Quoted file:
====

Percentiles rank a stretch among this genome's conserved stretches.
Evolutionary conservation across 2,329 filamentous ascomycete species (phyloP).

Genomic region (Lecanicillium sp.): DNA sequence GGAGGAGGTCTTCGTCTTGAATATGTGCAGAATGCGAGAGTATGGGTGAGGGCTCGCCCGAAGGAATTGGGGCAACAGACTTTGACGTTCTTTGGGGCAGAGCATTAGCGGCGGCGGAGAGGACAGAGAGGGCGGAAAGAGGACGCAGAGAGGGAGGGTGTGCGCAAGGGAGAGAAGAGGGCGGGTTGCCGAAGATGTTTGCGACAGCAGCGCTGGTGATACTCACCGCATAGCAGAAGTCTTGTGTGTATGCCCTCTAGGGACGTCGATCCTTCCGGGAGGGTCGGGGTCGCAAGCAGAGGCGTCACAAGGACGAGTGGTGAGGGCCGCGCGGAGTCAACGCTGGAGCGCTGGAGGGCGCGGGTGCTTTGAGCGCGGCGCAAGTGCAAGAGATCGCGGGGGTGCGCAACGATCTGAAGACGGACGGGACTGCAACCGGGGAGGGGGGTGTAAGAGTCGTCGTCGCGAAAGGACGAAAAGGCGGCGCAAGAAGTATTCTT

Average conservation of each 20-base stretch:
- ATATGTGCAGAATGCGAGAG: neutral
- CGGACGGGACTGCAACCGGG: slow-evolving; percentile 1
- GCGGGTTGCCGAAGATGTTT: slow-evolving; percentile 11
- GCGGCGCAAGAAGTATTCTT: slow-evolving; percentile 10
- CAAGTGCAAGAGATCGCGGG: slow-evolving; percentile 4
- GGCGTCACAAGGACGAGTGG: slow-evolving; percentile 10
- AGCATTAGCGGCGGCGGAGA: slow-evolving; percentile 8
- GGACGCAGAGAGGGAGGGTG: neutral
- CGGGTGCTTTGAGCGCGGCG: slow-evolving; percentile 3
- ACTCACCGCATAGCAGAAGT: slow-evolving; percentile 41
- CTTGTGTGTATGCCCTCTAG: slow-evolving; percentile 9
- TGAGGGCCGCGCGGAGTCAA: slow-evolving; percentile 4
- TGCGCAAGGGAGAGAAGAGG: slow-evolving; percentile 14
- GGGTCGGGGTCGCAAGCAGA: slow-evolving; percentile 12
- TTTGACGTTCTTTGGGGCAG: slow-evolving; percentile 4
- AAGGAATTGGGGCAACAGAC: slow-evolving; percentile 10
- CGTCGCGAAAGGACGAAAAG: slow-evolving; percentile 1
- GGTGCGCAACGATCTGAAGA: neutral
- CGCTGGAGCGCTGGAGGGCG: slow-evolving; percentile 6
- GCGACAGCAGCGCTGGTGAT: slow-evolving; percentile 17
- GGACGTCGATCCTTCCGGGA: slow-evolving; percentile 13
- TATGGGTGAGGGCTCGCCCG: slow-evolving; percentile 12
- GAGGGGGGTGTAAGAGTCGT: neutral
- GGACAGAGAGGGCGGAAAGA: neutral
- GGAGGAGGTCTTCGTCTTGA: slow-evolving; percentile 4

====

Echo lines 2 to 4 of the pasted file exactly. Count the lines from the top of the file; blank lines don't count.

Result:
Evolutionary conservation across 2,329 filamentous ascomycete species (phyloP).

Genomic region (Lecanicillium sp.): DNA sequence GGAGGAGGTCTTCGTCTTGAATATGTGCAGAATGCGAGAGTATGGGTGAGGGCTCGCCCGAAGGAATTGGGGCAACAGACTTTGACGTTCTTTGGGGCAGAGCATTAGCGGCGGCGGAGAGGACAGAGAGGGCGGAAAGAGGACGCAGAGAGGGAGGGTGTGCGCAAGGGAGAGAAGAGGGCGGGTTGCCGAAGATGTTTGCGACAGCAGCGCTGGTGATACTCACCGCATAGCAGAAGTCTTGTGTGTATGCCCTCTAGGGACGTCGATCCTTCCGGGAGGGTCGGGGTCGCAAGCAGAGGCGTCACAAGGACGAGTGGTGAGGGCCGCGCGGAGTCAACGCTGGAGCGCTGGAGGGCGCGGGTGCTTTGAGCGCGGCGCAAGTGCAAGAGATCGCGGGGGTGCGCAACGATCTGAAGACGGACGGGACTGCAACCGGGGAGGGGGGTGTAAGAGTCGTCGTCGCGAAAGGACGAAAAGGCGGCGCAAGAAGTATTCTT

Average conservation of each 20-base stretch: